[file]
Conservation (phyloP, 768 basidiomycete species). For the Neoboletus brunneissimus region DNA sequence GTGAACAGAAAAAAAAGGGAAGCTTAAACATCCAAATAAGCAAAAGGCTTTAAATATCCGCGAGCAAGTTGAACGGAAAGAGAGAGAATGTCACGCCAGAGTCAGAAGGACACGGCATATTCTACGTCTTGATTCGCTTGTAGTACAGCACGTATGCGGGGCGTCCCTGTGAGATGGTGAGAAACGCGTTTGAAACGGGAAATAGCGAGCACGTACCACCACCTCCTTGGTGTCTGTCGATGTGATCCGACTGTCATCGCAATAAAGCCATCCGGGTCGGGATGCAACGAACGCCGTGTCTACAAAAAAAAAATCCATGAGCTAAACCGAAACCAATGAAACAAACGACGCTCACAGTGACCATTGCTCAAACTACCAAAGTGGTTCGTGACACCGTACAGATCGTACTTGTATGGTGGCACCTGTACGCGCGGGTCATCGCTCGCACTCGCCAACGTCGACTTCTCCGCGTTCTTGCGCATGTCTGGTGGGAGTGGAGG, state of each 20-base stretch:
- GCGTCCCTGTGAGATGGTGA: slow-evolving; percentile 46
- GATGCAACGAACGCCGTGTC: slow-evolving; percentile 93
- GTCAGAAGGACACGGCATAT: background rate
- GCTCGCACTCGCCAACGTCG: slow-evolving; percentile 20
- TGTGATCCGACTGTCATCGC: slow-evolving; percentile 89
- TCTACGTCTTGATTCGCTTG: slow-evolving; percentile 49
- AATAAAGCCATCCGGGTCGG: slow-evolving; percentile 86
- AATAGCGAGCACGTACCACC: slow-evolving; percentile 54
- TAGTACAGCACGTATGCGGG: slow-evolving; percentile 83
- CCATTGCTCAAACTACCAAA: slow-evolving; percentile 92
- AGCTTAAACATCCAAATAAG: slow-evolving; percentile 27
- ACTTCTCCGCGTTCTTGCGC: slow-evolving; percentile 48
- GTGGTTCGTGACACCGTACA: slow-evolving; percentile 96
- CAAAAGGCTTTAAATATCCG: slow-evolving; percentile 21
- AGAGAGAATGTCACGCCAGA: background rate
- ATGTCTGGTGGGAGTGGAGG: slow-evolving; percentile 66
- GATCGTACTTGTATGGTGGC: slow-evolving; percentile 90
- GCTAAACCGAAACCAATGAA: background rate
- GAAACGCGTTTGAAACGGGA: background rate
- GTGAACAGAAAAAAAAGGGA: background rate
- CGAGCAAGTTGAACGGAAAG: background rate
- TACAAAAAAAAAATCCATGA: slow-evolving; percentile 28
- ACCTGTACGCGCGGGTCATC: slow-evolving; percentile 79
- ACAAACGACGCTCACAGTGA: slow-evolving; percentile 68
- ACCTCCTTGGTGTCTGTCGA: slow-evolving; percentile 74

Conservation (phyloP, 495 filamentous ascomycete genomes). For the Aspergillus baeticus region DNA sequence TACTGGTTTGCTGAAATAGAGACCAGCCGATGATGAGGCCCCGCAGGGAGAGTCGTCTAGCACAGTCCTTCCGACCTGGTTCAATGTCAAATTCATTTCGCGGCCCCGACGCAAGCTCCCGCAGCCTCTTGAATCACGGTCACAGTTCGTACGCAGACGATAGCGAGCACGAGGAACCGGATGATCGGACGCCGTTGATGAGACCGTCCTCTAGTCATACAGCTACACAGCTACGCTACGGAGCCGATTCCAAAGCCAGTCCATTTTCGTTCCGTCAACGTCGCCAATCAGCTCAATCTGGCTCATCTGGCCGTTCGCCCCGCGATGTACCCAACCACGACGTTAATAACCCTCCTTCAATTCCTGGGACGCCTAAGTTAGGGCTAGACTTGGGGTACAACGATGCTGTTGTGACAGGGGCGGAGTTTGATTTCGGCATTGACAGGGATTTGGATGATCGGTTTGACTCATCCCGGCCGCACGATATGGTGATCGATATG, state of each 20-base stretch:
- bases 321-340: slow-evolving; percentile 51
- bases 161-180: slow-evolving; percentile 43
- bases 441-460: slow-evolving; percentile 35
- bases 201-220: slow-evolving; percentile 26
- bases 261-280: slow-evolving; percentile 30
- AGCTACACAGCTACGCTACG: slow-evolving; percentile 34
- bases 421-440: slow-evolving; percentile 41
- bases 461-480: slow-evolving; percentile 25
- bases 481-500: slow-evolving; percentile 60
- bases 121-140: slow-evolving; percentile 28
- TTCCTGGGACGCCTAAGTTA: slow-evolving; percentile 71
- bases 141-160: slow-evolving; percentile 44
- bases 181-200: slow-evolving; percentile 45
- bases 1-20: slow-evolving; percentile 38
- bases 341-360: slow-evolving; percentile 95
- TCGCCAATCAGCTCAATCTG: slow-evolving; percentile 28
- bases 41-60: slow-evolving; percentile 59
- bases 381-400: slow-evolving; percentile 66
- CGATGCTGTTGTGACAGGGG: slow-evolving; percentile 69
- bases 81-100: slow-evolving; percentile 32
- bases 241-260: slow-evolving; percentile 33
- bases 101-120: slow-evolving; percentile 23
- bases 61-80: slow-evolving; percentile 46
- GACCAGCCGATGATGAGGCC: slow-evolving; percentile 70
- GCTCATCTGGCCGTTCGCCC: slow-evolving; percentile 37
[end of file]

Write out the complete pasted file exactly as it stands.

Conservation (phyloP, 768 basidiomycete species). For the Neoboletus brunneissimus region DNA sequence GTGAACAGAAAAAAAAGGGAAGCTTAAACATCCAAATAAGCAAAAGGCTTTAAATATCCGCGAGCAAGTTGAACGGAAAGAGAGAGAATGTCACGCCAGAGTCAGAAGGACACGGCATATTCTACGTCTTGATTCGCTTGTAGTACAGCACGTATGCGGGGCGTCCCTGTGAGATGGTGAGAAACGCGTTTGAAACGGGAAATAGCGAGCACGTACCACCACCTCCTTGGTGTCTGTCGATGTGATCCGACTGTCATCGCAATAAAGCCATCCGGGTCGGGATGCAACGAACGCCGTGTCTACAAAAAAAAAATCCATGAGCTAAACCGAAACCAATGAAACAAACGACGCTCACAGTGACCATTGCTCAAACTACCAAAGTGGTTCGTGACACCGTACAGATCGTACTTGTATGGTGGCACCTGTACGCGCGGGTCATCGCTCGCACTCGCCAACGTCGACTTCTCCGCGTTCTTGCGCATGTCTGGTGGGAGTGGAGG, state of each 20-base stretch:
- GCGTCCCTGTGAGATGGTGA: slow-evolving; percentile 46
- GATGCAACGAACGCCGTGTC: slow-evolving; percentile 93
- GTCAGAAGGACACGGCATAT: background rate
- GCTCGCACTCGCCAACGTCG: slow-evolving; percentile 20
- TGTGATCCGACTGTCATCGC: slow-evolving; percentile 89
- TCTACGTCTTGATTCGCTTG: slow-evolving; percentile 49
- AATAAAGCCATCCGGGTCGG: slow-evolving; percentile 86
- AATAGCGAGCACGTACCACC: slow-evolving; percentile 54
- TAGTACAGCACGTATGCGGG: slow-evolving; percentile 83
- CCATTGCTCAAACTACCAAA: slow-evolving; percentile 92
- AGCTTAAACATCCAAATAAG: slow-evolving; percentile 27
- ACTTCTCCGCGTTCTTGCGC: slow-evolving; percentile 48
- GTGGTTCGTGACACCGTACA: slow-evolving; percentile 96
- CAAAAGGCTTTAAATATCCG: slow-evolving; percentile 21
- AGAGAGAATGTCACGCCAGA: background rate
- ATGTCTGGTGGGAGTGGAGG: slow-evolving; percentile 66
- GATCGTACTTGTATGGTGGC: slow-evolving; percentile 90
- GCTAAACCGAAACCAATGAA: background rate
- GAAACGCGTTTGAAACGGGA: background rate
- GTGAACAGAAAAAAAAGGGA: background rate
- CGAGCAAGTTGAACGGAAAG: background rate
- TACAAAAAAAAAATCCATGA: slow-evolving; percentile 28
- ACCTGTACGCGCGGGTCATC: slow-evolving; percentile 79
- ACAAACGACGCTCACAGTGA: slow-evolving; percentile 68
- ACCTCCTTGGTGTCTGTCGA: slow-evolving; percentile 74

Conservation (phyloP, 495 filamentous ascomycete genomes). For the Aspergillus baeticus region DNA sequence TACTGGTTTGCTGAAATAGAGACCAGCCGATGATGAGGCCCCGCAGGGAGAGTCGTCTAGCACAGTCCTTCCGACCTGGTTCAATGTCAAATTCATTTCGCGGCCCCGACGCAAGCTCCCGCAGCCTCTTGAATCACGGTCACAGTTCGTACGCAGACGATAGCGAGCACGAGGAACCGGATGATCGGACGCCGTTGATGAGACCGTCCTCTAGTCATACAGCTACACAGCTACGCTACGGAGCCGATTCCAAAGCCAGTCCATTTTCGTTCCGTCAACGTCGCCAATCAGCTCAATCTGGCTCATCTGGCCGTTCGCCCCGCGATGTACCCAACCACGACGTTAATAACCCTCCTTCAATTCCTGGGACGCCTAAGTTAGGGCTAGACTTGGGGTACAACGATGCTGTTGTGACAGGGGCGGAGTTTGATTTCGGCATTGACAGGGATTTGGATGATCGGTTTGACTCATCCCGGCCGCACGATATGGTGATCGATATG, state of each 20-base stretch:
- bases 321-340: slow-evolving; percentile 51
- bases 161-180: slow-evolving; percentile 43
- bases 441-460: slow-evolving; percentile 35
- bases 201-220: slow-evolving; percentile 26
- bases 261-280: slow-evolving; percentile 30
- AGCTACACAGCTACGCTACG: slow-evolving; percentile 34
- bases 421-440: slow-evolving; percentile 41
- bases 461-480: slow-evolving; percentile 25
- bases 481-500: slow-evolving; percentile 60
- bases 121-140: slow-evolving; percentile 28
- TTCCTGGGACGCCTAAGTTA: slow-evolving; percentile 71
- bases 141-160: slow-evolving; percentile 44
- bases 181-200: slow-evolving; percentile 45
- bases 1-20: slow-evolving; percentile 38
- bases 341-360: slow-evolving; percentile 95
- TCGCCAATCAGCTCAATCTG: slow-evolving; percentile 28
- bases 41-60: slow-evolving; percentile 59
- bases 381-400: slow-evolving; percentile 66
- CGATGCTGTTGTGACAGGGG: slow-evolving; percentile 69
- bases 81-100: slow-evolving; percentile 32
- bases 241-260: slow-evolving; percentile 33
- bases 101-120: slow-evolving; percentile 23
- bases 61-80: slow-evolving; percentile 46
- GACCAGCCGATGATGAGGCC: slow-evolving; percentile 70
- GCTCATCTGGCCGTTCGCCC: slow-evolving; percentile 37